Banishing business travel jet-lag could be worth billions in productivity, but how do we beat the travel blues?

Billions of dollars are spent on business travel each year so finding ways to banish jet-lag could be a major economic and productivity boon. Studies indicate up to four out of five international business travellers could be affected by jet-lag, with many regular travellers having their own ways – some more successful than others – in beating the problem.

This has wide implications for corporate travel. A premium seat may help and provide some additional comforts when travelling, the repercussions of jet lag could mean adding an extra day or two at the start of the trip to ensure travellers are ready for business. Not just adding to the overall time travelling it also adds costs.

With the arrival of ultra long-haul travel and the promise that new generation widebody airliners could stretch that envelope still further, airlines are very conscious of incorporating health and wellness initiatives. Qantas in particular has been working heavily in understand the impacts of long-haul travel on travellers as part of its Project Sunrise strategy.

Using the platform of its successful Perth – London nonstop route launch, the airline continues to discuss an RFP for development of aircraft capable of operating nonstop from Australia’s east coast to Europe and the US east coast with Airbus and Boeing. It is expected to make an announcement around Project Sunrise later in 2019, including which aircraft type it would operate, with both the Boeing 777X and the Airbus A350 under consideration, with the longest flights in the world scheduled to start in 2022.

The Blue Swan Daily reported earlier this year that Stationary exercise bikes and virtual reality relaxation and entertainment were among several features Qantas customers suggested for futuristic long-haul flights from research captured late last year in conjunction with Sydney University’s Charles Perkins Centre.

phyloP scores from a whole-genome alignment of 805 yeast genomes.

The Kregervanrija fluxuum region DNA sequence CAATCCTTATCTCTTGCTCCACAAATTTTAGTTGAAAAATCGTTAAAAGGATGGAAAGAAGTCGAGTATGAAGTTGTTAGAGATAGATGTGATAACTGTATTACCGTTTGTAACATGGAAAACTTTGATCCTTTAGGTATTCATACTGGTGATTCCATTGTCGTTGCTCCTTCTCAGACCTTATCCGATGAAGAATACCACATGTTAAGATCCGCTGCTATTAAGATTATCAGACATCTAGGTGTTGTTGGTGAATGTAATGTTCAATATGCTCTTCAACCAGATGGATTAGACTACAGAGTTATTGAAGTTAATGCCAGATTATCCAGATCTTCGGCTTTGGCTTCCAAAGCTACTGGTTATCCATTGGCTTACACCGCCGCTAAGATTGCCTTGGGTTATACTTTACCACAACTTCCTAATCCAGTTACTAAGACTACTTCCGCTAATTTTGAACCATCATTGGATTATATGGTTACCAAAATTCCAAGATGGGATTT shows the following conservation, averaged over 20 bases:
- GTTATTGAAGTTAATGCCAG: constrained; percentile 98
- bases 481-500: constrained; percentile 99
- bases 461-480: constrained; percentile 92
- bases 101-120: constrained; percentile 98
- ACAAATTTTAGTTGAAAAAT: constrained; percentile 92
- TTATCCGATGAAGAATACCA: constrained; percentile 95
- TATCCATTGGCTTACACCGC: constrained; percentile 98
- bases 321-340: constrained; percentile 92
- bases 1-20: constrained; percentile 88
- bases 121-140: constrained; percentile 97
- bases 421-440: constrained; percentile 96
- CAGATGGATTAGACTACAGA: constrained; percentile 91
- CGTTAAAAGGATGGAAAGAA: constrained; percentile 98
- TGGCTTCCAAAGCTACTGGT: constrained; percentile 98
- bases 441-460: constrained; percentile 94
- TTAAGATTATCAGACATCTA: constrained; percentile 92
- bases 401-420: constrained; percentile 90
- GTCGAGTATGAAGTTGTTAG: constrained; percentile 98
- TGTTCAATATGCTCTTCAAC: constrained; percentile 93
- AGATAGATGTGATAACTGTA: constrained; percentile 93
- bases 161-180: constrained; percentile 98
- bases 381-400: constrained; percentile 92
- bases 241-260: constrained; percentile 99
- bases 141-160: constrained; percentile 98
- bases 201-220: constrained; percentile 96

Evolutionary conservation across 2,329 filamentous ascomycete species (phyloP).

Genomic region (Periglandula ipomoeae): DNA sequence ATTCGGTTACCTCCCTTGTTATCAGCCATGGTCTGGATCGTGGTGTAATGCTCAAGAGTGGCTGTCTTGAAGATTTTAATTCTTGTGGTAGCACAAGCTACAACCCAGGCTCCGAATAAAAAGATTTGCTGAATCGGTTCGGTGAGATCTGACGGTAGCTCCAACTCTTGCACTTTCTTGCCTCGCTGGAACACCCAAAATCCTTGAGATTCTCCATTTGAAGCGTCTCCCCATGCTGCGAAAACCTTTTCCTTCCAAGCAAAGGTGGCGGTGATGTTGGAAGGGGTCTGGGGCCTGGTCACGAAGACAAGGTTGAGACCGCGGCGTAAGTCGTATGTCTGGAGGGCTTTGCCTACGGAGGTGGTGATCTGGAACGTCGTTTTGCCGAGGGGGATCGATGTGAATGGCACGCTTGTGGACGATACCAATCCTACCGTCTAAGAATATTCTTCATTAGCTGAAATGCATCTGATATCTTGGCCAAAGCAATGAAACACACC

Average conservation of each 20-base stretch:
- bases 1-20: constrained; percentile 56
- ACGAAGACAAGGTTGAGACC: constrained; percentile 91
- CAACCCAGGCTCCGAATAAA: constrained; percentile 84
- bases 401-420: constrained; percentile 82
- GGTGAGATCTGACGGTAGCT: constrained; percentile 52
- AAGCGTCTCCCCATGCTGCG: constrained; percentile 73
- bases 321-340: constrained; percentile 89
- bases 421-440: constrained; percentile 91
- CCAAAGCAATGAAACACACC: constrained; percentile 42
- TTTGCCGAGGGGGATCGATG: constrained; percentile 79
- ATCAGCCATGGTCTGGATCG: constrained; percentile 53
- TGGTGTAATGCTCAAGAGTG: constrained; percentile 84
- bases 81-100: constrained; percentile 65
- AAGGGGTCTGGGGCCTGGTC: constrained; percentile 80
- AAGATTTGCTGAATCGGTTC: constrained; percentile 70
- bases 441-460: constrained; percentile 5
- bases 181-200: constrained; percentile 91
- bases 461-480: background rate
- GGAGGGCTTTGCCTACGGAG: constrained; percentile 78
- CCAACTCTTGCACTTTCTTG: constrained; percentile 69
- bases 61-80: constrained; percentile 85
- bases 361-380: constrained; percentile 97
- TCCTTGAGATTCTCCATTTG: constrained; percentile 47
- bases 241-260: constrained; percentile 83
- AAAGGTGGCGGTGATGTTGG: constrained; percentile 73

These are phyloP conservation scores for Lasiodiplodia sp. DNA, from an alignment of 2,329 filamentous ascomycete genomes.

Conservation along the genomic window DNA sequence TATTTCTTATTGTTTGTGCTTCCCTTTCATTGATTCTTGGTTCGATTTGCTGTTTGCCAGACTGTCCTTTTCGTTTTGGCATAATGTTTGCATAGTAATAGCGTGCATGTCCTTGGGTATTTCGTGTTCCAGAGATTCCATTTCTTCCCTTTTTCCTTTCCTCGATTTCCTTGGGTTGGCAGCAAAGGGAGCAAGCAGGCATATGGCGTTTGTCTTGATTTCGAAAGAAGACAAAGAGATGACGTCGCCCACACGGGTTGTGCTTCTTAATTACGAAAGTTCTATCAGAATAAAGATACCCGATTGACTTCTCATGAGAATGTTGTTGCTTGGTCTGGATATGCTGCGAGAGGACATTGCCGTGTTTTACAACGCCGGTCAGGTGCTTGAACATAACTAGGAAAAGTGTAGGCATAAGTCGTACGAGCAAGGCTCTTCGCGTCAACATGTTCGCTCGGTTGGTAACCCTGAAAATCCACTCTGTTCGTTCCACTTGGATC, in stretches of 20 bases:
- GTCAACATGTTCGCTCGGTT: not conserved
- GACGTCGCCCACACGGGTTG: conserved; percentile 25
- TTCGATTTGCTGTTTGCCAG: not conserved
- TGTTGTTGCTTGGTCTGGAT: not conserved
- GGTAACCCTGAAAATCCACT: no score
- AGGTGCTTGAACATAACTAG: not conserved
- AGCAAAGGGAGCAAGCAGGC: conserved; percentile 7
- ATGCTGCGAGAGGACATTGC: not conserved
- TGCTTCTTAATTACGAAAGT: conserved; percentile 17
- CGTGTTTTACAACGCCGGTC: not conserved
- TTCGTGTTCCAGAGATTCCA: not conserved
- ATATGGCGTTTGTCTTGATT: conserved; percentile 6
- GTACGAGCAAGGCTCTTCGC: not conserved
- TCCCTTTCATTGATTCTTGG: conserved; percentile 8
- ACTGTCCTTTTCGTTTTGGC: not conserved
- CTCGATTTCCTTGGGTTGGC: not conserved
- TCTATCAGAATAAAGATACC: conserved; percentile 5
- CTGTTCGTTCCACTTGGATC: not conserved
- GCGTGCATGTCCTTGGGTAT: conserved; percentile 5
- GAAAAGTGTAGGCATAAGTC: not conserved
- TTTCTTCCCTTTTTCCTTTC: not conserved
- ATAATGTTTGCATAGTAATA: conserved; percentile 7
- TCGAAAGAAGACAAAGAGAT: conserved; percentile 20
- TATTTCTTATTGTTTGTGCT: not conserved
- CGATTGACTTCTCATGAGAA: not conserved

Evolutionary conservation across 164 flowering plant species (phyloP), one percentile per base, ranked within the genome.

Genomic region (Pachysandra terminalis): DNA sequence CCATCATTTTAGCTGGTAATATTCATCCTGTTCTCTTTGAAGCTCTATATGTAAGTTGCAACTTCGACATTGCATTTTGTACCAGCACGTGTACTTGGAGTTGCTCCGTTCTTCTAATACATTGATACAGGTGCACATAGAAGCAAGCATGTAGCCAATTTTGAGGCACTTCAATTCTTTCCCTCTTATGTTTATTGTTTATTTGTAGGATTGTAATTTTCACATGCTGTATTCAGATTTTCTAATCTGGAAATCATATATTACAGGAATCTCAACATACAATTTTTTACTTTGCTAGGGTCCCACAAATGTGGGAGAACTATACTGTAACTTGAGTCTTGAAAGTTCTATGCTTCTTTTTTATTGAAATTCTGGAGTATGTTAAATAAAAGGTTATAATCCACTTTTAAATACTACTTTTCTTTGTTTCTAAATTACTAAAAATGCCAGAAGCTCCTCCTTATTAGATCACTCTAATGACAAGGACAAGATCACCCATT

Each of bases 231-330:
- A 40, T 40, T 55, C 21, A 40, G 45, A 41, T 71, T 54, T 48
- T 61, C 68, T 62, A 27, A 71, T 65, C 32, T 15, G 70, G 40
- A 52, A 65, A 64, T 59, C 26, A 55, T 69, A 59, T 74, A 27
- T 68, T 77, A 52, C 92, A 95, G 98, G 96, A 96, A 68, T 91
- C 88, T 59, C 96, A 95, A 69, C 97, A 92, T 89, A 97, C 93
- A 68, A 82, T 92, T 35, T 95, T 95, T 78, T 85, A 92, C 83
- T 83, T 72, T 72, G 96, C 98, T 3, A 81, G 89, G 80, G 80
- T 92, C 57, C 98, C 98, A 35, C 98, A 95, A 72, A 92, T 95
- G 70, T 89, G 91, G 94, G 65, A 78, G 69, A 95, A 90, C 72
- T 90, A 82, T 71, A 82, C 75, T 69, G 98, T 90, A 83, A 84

It is considered that jet-lag symptoms usually last until your circadian clock synchronises with your new time zone, that is, usually up to 24 hours after the time zone change. But depending on the quality of your sleep and your level of stress, these symptoms can actually last a lot, lot longer.

A 2016 study, from strategic insight agency Opinium and funded by travel search engine Kayak and aircraft manufacturer Airbus, found that jet lag cost UK companies GBP241 million that year through mistakes made by jet-lagged staff. It found that travellers performed at less than two third (61%) of full capacity when suffering from jet lag with the affects lasting an average of 2.2 days per trip.

Now, Central Queensland University honours researcher Ashlee Walters is reaching out to business travellers to learn more on the subject in research that could provide some useful insights into the matter.

“Jet-lag is caused by disruption to the human body clock and has implications on the health and performance of travellers,” she says. “Imagine all the wasted time and effort when business travellers arrive at their destination and are not operating at their full capacity in vital meetings where they are making strategic decisions potentially worth millions of dollars or affecting thousands of people.”

Ms Walters and her university research supervisors Dr Gabrielle Rigney and Dr Grace Vincent are partnering with Sleepfit and the University of Sydney to survey business travellers. They are conducting a brief online questionnaire to understand differences in how business travellers manage jet-lag, the jet-lag awareness of business travellers, and the impact jet-lag strategies have on performance.

Respondents will be asked a range of questions about their experience with business travel, their understanding of jet-lag, and the strategies used to help manage jet-lag before, during, and after travel. The survey is available for responses from business travellers via the survey monkey platform.

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